REvil ransomware group’s website went offline
Yesterday, the Reuters’ report about REvil’s servers being hijacked by the regulators went viral and threw other ransomware groups in a fit of panic. A multi-nation operation against cybercrime group, REvil was implemented and took down the group’s “Happy Blog” website, which was formerly used to leak victim data and extort companies.
“The FBI, in conjunction with Cyber Command, the Secret Service and like-minded countries, have truly engaged in significant disruptive actions against these groups,” said Tom Kellermann, an adviser to the U.S. Secret Service on cybercrime investigations and VMWare head of cybersecurity strategy. “REvil was top of the list.”, he added.
First Bitcoin ETF in Immediate Danger of Hitting Cap on Contracts Held
The first bitcoin (BTC) futures-backed exchange-traded fund (ETF), ProShares’ BITO, is reportedly already in danger of breaching a limit on the number of futures contracts it is allowed to hold under current Chicago Mercantile Exchange (CME) rules.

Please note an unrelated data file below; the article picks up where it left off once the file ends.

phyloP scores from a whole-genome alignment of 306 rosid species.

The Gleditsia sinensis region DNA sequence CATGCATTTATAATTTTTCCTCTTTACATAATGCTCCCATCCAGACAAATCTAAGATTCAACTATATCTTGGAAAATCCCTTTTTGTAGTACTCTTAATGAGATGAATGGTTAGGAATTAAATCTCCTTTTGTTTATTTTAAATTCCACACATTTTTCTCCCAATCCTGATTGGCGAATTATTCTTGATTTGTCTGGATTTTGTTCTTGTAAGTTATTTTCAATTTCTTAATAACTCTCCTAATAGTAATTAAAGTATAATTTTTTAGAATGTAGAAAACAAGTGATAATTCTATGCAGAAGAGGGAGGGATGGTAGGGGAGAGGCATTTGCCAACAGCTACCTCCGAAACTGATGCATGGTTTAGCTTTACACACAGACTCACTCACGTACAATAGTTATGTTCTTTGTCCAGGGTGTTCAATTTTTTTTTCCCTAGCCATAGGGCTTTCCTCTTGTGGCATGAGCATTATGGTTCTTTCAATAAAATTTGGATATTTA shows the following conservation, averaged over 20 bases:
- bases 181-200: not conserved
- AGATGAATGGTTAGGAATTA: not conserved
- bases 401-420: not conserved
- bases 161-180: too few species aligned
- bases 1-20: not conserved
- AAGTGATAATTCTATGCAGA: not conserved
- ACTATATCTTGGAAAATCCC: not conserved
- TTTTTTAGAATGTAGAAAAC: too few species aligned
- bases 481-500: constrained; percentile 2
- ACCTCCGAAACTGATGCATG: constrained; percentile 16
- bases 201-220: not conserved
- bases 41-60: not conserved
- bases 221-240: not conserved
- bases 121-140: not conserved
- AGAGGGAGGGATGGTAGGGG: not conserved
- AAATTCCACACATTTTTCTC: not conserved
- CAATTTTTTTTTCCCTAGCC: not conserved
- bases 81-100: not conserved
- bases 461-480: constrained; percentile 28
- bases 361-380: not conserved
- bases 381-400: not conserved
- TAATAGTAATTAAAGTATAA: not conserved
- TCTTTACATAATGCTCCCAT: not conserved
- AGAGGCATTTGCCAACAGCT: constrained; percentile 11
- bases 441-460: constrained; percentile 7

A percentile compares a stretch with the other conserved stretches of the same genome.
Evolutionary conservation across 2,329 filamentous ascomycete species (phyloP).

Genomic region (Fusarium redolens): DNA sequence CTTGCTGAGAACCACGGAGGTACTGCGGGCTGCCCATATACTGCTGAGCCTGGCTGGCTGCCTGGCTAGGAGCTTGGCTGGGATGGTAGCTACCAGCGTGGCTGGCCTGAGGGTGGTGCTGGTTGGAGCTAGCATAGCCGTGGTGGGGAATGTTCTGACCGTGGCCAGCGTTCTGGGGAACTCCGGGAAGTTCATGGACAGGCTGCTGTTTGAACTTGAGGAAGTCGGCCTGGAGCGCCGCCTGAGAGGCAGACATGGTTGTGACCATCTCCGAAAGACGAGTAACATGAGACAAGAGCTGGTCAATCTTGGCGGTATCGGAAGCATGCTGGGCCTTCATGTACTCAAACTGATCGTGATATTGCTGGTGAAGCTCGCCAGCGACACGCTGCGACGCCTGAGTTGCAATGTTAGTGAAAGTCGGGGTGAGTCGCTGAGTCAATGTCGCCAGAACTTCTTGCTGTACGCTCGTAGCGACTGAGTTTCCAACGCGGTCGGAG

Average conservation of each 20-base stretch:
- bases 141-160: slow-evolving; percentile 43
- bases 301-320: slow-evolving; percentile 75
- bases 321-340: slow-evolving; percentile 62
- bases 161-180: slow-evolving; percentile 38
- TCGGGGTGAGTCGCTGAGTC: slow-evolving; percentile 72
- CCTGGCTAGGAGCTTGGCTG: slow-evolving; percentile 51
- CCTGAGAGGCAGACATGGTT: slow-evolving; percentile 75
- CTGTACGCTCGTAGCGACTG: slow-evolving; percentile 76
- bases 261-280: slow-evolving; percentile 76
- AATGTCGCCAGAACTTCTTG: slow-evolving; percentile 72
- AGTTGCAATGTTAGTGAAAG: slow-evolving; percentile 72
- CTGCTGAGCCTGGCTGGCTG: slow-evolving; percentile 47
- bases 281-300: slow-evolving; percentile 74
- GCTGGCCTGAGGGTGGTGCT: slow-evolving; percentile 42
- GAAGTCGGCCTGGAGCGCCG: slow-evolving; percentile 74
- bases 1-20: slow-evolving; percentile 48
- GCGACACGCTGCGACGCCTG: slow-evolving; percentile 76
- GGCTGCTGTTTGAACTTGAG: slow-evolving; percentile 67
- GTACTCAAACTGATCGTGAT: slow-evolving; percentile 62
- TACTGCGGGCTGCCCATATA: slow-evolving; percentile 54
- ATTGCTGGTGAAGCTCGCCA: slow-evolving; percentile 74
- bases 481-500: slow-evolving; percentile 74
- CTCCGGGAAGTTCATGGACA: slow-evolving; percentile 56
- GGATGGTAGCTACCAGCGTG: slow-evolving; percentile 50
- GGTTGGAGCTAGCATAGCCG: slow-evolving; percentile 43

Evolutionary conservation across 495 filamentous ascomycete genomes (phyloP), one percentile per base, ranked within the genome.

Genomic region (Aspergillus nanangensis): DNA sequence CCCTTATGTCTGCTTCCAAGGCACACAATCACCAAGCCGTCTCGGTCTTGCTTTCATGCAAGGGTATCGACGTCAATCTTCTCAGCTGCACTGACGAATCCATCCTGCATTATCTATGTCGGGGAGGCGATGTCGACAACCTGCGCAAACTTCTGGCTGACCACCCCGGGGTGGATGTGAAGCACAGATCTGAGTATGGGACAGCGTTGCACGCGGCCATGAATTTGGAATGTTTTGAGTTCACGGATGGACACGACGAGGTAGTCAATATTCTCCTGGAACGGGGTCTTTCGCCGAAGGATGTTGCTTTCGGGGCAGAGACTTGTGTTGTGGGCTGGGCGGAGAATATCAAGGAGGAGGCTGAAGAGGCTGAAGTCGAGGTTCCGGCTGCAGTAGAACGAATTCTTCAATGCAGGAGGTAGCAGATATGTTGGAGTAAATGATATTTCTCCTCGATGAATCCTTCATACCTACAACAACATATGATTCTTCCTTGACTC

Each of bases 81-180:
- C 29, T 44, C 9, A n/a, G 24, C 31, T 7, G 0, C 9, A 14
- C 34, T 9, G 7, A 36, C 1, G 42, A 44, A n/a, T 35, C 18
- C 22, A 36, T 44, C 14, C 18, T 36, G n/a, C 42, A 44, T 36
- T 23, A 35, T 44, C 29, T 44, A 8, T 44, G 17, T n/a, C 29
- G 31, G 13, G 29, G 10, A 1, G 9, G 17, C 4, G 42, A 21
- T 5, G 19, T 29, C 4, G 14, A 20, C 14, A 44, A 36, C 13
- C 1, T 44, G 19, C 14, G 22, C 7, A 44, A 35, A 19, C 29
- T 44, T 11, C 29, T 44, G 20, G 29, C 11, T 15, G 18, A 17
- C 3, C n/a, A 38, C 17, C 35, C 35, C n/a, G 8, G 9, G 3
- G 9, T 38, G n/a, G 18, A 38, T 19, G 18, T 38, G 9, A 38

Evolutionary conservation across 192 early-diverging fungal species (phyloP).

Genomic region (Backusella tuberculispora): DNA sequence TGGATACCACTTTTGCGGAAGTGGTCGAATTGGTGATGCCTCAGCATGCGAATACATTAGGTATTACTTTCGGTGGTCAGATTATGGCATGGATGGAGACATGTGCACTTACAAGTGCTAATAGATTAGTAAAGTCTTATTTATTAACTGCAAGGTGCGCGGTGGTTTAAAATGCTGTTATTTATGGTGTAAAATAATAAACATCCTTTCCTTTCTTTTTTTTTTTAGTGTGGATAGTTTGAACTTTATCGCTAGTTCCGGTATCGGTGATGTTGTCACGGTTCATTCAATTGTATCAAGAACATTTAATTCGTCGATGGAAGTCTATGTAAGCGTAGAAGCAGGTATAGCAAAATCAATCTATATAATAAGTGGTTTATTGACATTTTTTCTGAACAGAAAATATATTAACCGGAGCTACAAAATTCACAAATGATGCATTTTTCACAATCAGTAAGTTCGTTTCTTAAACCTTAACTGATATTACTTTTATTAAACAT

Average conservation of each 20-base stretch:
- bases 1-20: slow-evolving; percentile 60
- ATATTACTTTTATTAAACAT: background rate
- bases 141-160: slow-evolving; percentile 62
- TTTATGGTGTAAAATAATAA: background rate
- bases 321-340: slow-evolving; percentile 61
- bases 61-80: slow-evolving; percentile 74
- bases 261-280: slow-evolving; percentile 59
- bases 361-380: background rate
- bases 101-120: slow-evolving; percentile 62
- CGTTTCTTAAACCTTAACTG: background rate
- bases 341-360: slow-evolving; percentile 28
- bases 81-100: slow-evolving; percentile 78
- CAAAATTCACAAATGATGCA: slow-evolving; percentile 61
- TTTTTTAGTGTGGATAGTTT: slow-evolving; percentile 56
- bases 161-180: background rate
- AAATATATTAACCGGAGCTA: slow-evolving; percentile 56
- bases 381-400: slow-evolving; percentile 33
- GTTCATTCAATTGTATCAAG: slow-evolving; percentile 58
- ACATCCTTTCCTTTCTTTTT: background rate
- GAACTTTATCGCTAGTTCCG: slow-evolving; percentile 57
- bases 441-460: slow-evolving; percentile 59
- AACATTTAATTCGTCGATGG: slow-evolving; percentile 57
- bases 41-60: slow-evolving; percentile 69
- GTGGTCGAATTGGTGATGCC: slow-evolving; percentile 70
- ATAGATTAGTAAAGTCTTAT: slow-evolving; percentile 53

BITO already owns nearly 1,900 bitcoin futures contracts expiring in October, according to Bloomberg data. The number is close to CME’s current rule that a single entity cannot own more than 2,000 front-month futures contracts, Bloomberg reported on Thursday, when BITO had only been live for two full days.
To get around the limit, the ETF has reportedly started buying futures contracts expiring in November in addition to the October contracts it holds, with 1,400 November contracts amassed so far. At the current pace, however, the fund could also soon reach CME’s cap on holdings for next-month contracts of 5,000 contracts, per the report.
And while the CME has already said it will increase the limits to 4,000 front-month contracts starting in November, this is also likely to be reached soon by BITO, which already has more than USD 1bn under management.
A major issue faced by ProShares’ ETF is that futures contracts tend to trade at a higher premium over spot prices the further away their expiry date is – a phenomenon known as contango in the futures market.